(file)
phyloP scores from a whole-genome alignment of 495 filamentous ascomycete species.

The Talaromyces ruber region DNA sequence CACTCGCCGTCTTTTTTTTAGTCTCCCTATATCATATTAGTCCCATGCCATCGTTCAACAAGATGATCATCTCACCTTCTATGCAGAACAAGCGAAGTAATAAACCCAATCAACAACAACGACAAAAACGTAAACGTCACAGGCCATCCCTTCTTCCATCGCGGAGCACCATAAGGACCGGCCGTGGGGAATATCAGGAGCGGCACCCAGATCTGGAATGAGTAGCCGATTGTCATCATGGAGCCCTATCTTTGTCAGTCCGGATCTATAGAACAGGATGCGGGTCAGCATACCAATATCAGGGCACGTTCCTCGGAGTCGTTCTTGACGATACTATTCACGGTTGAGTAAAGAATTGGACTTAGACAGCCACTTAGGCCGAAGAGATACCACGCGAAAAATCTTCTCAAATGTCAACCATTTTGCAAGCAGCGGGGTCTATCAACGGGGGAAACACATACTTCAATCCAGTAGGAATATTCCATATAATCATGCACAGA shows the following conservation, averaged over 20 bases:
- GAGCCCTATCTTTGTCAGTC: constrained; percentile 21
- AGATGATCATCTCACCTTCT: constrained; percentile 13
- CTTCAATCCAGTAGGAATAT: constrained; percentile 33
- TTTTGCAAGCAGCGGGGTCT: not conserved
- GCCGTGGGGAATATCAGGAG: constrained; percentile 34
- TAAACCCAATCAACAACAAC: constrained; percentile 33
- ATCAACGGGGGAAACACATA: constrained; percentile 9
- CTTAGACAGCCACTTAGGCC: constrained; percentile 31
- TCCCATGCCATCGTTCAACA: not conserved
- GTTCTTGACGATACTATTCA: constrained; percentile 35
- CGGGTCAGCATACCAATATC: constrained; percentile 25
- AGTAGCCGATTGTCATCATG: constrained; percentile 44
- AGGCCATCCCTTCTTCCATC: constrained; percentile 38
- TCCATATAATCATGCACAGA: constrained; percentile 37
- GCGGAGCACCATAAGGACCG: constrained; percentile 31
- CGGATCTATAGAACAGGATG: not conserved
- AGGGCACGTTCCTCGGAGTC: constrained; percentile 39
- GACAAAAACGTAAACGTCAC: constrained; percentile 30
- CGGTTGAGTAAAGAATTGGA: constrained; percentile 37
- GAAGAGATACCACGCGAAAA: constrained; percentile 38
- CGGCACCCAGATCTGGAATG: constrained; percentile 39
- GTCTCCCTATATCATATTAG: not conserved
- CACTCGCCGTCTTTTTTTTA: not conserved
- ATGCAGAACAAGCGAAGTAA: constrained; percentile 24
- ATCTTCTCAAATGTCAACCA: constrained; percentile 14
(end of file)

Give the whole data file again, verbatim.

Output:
phyloP scores from a whole-genome alignment of 495 filamentous ascomycete species.

The Talaromyces ruber region DNA sequence CACTCGCCGTCTTTTTTTTAGTCTCCCTATATCATATTAGTCCCATGCCATCGTTCAACAAGATGATCATCTCACCTTCTATGCAGAACAAGCGAAGTAATAAACCCAATCAACAACAACGACAAAAACGTAAACGTCACAGGCCATCCCTTCTTCCATCGCGGAGCACCATAAGGACCGGCCGTGGGGAATATCAGGAGCGGCACCCAGATCTGGAATGAGTAGCCGATTGTCATCATGGAGCCCTATCTTTGTCAGTCCGGATCTATAGAACAGGATGCGGGTCAGCATACCAATATCAGGGCACGTTCCTCGGAGTCGTTCTTGACGATACTATTCACGGTTGAGTAAAGAATTGGACTTAGACAGCCACTTAGGCCGAAGAGATACCACGCGAAAAATCTTCTCAAATGTCAACCATTTTGCAAGCAGCGGGGTCTATCAACGGGGGAAACACATACTTCAATCCAGTAGGAATATTCCATATAATCATGCACAGA shows the following conservation, averaged over 20 bases:
- GAGCCCTATCTTTGTCAGTC: constrained; percentile 21
- AGATGATCATCTCACCTTCT: constrained; percentile 13
- CTTCAATCCAGTAGGAATAT: constrained; percentile 33
- TTTTGCAAGCAGCGGGGTCT: not conserved
- GCCGTGGGGAATATCAGGAG: constrained; percentile 34
- TAAACCCAATCAACAACAAC: constrained; percentile 33
- ATCAACGGGGGAAACACATA: constrained; percentile 9
- CTTAGACAGCCACTTAGGCC: constrained; percentile 31
- TCCCATGCCATCGTTCAACA: not conserved
- GTTCTTGACGATACTATTCA: constrained; percentile 35
- CGGGTCAGCATACCAATATC: constrained; percentile 25
- AGTAGCCGATTGTCATCATG: constrained; percentile 44
- AGGCCATCCCTTCTTCCATC: constrained; percentile 38
- TCCATATAATCATGCACAGA: constrained; percentile 37
- GCGGAGCACCATAAGGACCG: constrained; percentile 31
- CGGATCTATAGAACAGGATG: not conserved
- AGGGCACGTTCCTCGGAGTC: constrained; percentile 39
- GACAAAAACGTAAACGTCAC: constrained; percentile 30
- CGGTTGAGTAAAGAATTGGA: constrained; percentile 37
- GAAGAGATACCACGCGAAAA: constrained; percentile 38
- CGGCACCCAGATCTGGAATG: constrained; percentile 39
- GTCTCCCTATATCATATTAG: not conserved
- CACTCGCCGTCTTTTTTTTA: not conserved
- ATGCAGAACAAGCGAAGTAA: constrained; percentile 24
- ATCTTCTCAAATGTCAACCA: constrained; percentile 14